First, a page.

A man has been banned from keeping horses for six years after two ponies were found severely malnourished and suffering from lice infestations.
Paul Roberts, 30, of Idwal, Acrefair, was made the subject of the order after he admitted two counts of causing uneccessary suffering to protected animals when he appeared before Wrexham Magistrates Court.
Roberts also pleaded guilty to failing to meet the duty of a person responsible for an animal to ensure welfare.
The charges related to a Shetland pony named Rocky and a Skewbald male pony named Tilly, who were kept in a field in Cinders Lane, Gyfelia, near Ruabon.
Prosecuting on behalf of the RSPCA, Glen Murphy said on May 24, inspector Kia Thomas had attended Vicarage Fields in Ruabon in relation to concerns for the welfare of a horse.
On June 5, she spoke to Roberts over the phone and he confirmed he had received the notice from the RSPCA and had wormed the horse.
Following that, Ms Thomas was alerted by members of the public to the condition of two ponies at Cinders Lane.
Rocky was found to be very thin with a swollen belly while Tilly’s body condition was also poor.
There was very little hay for them and lots of faeces which had not been cleaned up.
Ms Thomas was given a number for a man identified as Adam Jones but when she tried to make contact, the phone was answered by a woman claiming to be Mr Jones’ partner.
She was advised of the issue but when Ms Thomas returned at a later date, the ponies had still not been fed and the yard was covered in faeces.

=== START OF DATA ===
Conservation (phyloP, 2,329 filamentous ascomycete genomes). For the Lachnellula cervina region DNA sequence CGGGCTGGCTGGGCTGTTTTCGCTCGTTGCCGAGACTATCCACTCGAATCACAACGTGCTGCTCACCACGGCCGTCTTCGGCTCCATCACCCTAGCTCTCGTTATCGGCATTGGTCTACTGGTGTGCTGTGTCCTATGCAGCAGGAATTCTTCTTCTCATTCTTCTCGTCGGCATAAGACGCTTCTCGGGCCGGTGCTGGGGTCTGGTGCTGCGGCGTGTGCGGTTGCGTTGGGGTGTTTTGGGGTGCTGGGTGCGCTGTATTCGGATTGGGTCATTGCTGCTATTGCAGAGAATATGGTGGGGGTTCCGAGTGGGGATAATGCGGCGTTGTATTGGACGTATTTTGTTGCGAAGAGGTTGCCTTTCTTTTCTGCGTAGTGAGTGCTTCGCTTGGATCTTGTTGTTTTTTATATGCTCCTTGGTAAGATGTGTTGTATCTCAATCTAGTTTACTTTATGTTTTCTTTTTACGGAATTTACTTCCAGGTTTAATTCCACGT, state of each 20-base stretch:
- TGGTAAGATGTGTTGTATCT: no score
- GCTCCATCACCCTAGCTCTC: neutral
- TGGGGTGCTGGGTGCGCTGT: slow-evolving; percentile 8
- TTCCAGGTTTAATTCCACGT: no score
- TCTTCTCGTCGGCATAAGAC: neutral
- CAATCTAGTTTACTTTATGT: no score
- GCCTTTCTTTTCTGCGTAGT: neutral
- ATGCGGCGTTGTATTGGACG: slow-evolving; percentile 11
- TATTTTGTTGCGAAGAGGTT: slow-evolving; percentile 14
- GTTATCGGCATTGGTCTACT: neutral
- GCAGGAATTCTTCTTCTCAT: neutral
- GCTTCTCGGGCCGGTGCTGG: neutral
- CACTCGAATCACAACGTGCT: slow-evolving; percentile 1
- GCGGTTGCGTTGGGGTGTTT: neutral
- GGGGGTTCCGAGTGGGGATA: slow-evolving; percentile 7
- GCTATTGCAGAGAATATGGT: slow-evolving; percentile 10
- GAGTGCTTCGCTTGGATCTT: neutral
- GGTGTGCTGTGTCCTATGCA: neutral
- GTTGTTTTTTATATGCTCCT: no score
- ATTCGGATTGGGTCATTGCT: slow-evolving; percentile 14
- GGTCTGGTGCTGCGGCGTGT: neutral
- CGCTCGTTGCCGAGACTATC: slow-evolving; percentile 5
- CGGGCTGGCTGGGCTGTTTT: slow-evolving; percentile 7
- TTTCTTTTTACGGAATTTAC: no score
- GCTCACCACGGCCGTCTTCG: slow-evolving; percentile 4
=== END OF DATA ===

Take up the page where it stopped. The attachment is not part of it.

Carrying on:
Members of the public had been providing water for Rocky and Tilly.
Ms Thomas again tried to contact Mr Jones and spoke to the same woman, who confirmed they had received the RSPCA advice notice.
Still no action was taken and towards the end of June, Ms Thomas contacted a vet and the police and the ponies were examined.
Ms Thomas spoke to Adam Jones but he refused to give his address and stated he could not afford a vet for the ponies.
As well as lack of food and the problem with faeces, fencing was insecure, rubble had been dumped on the site and there was also ragwort present, which is toxic to ponies.
The vet determined both Rocky and Tilly had a body condtion of 0.5 out of five and that they were suffering from a heavy lice infestation.
They had been suffering for a minimum of four weeks.
Ms Thomas then identified the number she had for Adam Jones was the same one she had been given for Paul Roberts relating to the earlier case.
In interview, Roberts admitted he owned Rocky and Tilly and could not afford to care for them.
He said they might not have been in the best condition but they had hay and water and if they had been at death’s door, Roberts would have called a vet.
He had owned Rocky for eight months and had Tilly, aged four, from birth.
Both have since been signed over to the RSPCA and made a full recovery.
Andy Holliday, defending, said Roberts had suffered a catastrophic death in the family when his brother-in-law had died in a car crash.
Because of everything that was going on in relation to that, Roberts took his eye off the ball with regards to the ponies.
Mr Holliday argued four weeks of suffering was short-term neglect and there were no major aggravating features.
Roberts still owns a single horse called Gypsy which Mr Holliday asked district judge Gwyn Jones to allow him to keep.
Mr Jones imposed a six-year ban on keeping horses, with the exception of Gypsy.
He handed Roberts a 12-month community order with a 140-hour unpaid work requirement.
Costs of £300 and an £85 victim surcharge were also imposed.
Mr Jones said: “It is quite clear that both ponies were living in an area where there were significant dangers around and during that period of time you failed because of personal difficulties to answer your responsibility to meet the needs of these animals.
“As a result of that, they have suffered.”